About 700 people have been arrested throughout Egypt in a crackdown against anti-government protests, security officials say.

The arrests came as police clashed with protesters in two cities following Tuesday’s unprecedented protests. One protester and one policeman were killed as police broke up rallies in Cairo, and in Suez a government building was reportedly set on fire.

Public gatherings would no longer be tolerated, the interior ministry said. Anyone taking to the streets against the government would be prosecuted, it added.

Protesters have been inspired by the recent uprising in Tunisia, vowing to stay on the streets until the government falls. They have been using social networking sites to call for fresh demonstrations, but both Facebook and microblogging site Twitter appear to have been periodically blocked inside Egypt. The government denied it was blocking the sites.


April 6 members make extensive use of Facebook, Twitter and Flickr to organise pro-democracy events.  This youth opposition coalition was the main organising force behind Tuesday’s demonstrations.  It started the call for the “day of anger” on Tuesday 25 January, citing a list of demands on its website. They included the departure of the interior minister, an end to the restrictive emergency law, and a rise in the minimum wage.

The movement is urging Egyptians to “take to the streets and keep going until the demands of the Egyptian people have been met”.

The movement began as an Egyptian Facebook group in 2008 to support workers in the northern industrial town of Mahalla al-Kubra and called for a national strike on 6 April that year. Members, who include many young well-educated Egyptians, have shown a greater willingness than others to risk arrest and start public protests. They have successfully organised pro-democracy rallies and a large welcoming party for the former United Nations’ nuclear watchdog chief, Mohamed ElBaradei, when he returned to his home country in February 2010. The group uses Facebook, Twitter and Flickr to alert its networks about police activity, organise legal protection and publicise its efforts.

2. SPEAKING: TO THE STREETS: What would make you protest? Rank these and share your rankings with your partner. Put the ones you feel strongest about at the top. Change partners and share your rankings again.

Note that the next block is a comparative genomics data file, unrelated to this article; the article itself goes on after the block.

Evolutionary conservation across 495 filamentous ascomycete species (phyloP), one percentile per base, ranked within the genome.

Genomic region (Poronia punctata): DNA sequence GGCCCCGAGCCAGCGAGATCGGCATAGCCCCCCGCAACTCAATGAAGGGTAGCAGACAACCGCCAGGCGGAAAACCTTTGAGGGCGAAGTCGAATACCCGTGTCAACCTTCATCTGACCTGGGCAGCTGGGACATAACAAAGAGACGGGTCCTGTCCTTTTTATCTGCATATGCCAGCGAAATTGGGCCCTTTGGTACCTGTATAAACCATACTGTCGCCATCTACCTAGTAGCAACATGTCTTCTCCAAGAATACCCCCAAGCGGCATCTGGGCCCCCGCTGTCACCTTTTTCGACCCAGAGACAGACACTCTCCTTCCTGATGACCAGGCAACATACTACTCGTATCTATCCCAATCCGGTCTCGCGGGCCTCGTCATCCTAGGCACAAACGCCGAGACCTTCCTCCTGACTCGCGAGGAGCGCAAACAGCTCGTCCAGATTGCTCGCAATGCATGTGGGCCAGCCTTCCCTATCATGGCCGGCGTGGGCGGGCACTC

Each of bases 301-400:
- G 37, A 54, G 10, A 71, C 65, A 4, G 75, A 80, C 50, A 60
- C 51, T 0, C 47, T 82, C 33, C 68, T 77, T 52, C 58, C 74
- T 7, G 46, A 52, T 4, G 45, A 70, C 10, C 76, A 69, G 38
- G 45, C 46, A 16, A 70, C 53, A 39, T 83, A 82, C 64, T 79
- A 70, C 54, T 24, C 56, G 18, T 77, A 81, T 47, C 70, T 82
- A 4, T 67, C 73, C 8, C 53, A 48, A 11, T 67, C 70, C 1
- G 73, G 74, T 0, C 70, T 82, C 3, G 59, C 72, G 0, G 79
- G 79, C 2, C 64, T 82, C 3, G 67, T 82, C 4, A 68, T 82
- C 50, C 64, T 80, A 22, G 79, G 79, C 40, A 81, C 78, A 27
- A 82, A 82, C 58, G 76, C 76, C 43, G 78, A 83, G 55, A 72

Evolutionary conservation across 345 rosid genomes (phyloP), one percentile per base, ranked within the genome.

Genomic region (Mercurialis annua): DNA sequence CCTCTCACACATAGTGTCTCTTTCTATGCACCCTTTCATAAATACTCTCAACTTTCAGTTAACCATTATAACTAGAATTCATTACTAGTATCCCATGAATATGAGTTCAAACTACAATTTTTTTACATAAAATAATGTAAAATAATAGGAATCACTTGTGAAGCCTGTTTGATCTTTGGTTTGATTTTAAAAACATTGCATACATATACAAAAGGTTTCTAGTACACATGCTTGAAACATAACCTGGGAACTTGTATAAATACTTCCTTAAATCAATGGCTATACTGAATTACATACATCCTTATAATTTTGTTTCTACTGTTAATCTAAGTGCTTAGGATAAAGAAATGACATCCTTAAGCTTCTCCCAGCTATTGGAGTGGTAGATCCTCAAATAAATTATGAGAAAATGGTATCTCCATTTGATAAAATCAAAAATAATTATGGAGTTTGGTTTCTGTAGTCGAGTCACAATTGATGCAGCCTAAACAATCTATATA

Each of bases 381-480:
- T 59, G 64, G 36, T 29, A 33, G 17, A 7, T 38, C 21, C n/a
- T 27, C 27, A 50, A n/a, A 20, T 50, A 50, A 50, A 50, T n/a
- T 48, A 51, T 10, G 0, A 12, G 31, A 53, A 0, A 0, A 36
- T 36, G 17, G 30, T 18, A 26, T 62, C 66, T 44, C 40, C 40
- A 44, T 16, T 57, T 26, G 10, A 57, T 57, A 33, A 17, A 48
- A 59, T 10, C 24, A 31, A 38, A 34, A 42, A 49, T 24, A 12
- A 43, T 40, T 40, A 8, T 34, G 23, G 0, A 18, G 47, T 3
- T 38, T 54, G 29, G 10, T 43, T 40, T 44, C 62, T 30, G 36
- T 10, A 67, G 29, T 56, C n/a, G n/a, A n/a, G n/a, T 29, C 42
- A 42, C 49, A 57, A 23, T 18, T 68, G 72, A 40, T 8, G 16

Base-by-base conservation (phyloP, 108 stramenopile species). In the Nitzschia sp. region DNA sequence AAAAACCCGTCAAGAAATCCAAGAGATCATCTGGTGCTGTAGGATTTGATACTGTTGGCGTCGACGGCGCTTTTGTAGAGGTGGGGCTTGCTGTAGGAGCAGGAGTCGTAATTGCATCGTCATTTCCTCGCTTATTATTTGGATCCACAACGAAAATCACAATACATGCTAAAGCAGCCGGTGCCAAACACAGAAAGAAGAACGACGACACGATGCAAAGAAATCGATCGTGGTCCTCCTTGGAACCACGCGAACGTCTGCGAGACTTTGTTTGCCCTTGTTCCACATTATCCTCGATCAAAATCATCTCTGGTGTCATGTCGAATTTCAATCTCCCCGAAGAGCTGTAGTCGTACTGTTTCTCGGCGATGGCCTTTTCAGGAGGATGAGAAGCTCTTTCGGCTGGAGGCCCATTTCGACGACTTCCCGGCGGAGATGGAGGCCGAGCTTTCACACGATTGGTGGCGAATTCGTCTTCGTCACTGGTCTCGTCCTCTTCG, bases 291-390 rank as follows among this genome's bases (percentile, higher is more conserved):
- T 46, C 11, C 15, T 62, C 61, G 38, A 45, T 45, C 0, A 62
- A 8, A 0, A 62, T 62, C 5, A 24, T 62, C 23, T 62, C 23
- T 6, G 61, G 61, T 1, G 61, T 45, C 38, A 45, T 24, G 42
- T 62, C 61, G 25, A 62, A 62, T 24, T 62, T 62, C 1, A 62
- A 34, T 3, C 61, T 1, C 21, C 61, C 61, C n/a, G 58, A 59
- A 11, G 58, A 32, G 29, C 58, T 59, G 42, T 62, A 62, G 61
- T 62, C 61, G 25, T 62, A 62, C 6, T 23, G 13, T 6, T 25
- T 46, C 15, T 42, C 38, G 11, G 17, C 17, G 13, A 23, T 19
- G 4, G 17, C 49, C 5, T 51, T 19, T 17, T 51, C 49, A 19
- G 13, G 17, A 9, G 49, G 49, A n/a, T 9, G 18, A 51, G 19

• lack of democracy
  • corrupt leaders
  • country going to war
  • lack of religious freedom
  • rising food prices
  • unemployment
  • racism
  • rising taxes



3. LISTENING – Listen and fill in the gaps

Hundreds of thousands of Egyptians _________________________ protests against the rule of President Hosni Mubarak. Al Jazeera news said the unrest _________________________-democracy demonstrations in Egyptian history. Riot police are out in force and fighting protestors with _________________________ gas. One young woman is reported to have been killed after being struck on the head by a tear-gas canister. In Suez, demonstrators took over the main police station _________________________ in the past 48 hours. The police have lost control of the city. Forty thousand people in Mansoura, north of Cairo, are reported to have raided and destroyed the ruling party’s headquarters. ___________________________ all over the country.

Egypt’s leaders have _________________________ people communicating with each other. At midnight, Thursday, the government shut down Egypt’s Internet. Authorities _________________________ Arab and non-Arab journalists at Egypt’s international airport and the police are also trying to stop journalists _________________________. They smashed CNN cameras and shut down Al Jazeera’s television broadcasts in Egypt of the protests. Opposition leader Mohamed El-Baradei is trapped in a mosque _________________________. UN Secretary-General Ban Ki-moon has called on Egypt’s _________________________ their people. Egyptians are calling for regime _________________________ banners that say, “We hate you Mubarak”.

4. PAIR –WORK. Work in pairs .Ask and answer questions-

a) What springs to mind when you hear the word ‘Egypt’?
b) What do you think of the protests in Egypt?
c) Where do you think the protests will go?
d) Do you think the protests are for democracy?
e) What do you think Egyptian President Hosni Mubarak thinks of the protests?
f) What part has social media played in Egypt’s protests?
g) What three adjectives would you use to describe the situation in Egypt?
h) What do you know about Hosni Mubarak?

5. Search the Net and find information about Hosni Mubarak and Egypt then
Write a letter to Hosni Mubarak. Ask him three questions about Egypt protests. Give him three suggestions on what he should do now. Tell him your opinion on what he has done in his country so far.


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